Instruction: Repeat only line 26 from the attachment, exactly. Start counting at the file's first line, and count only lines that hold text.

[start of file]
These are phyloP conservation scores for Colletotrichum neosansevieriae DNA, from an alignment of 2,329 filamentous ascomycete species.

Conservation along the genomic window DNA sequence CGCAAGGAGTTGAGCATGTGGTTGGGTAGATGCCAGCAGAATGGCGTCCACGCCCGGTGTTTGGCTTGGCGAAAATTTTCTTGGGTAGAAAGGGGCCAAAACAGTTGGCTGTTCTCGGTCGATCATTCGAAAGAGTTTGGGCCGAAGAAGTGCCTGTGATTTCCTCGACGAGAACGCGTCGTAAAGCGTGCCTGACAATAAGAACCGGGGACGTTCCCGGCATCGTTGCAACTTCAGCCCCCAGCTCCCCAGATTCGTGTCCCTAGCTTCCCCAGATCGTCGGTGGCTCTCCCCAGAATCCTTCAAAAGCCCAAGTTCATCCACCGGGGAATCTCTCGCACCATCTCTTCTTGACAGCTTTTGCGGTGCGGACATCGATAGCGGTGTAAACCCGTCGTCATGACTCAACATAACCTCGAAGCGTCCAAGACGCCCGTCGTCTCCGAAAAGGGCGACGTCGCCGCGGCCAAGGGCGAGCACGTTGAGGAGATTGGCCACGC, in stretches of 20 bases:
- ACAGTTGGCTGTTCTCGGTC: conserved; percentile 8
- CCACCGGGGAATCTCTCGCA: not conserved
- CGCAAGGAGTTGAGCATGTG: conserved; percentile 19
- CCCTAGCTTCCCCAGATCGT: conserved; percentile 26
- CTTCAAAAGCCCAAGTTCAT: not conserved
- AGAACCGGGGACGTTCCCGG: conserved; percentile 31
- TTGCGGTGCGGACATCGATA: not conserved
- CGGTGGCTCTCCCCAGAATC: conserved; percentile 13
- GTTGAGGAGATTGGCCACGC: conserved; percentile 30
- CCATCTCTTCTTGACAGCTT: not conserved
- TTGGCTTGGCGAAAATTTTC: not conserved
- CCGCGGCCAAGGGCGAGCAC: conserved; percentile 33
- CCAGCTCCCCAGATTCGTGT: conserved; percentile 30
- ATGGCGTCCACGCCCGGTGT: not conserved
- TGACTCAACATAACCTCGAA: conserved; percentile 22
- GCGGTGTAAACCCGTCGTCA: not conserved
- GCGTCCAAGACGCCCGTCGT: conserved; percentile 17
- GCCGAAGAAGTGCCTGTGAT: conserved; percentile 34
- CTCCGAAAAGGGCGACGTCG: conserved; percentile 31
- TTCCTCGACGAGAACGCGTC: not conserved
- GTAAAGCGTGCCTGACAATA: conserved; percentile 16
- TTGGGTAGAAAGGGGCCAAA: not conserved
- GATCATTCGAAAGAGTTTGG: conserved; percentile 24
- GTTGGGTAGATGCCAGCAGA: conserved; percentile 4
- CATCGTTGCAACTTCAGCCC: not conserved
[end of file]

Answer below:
- GTTGGGTAGATGCCAGCAGA: conserved; percentile 4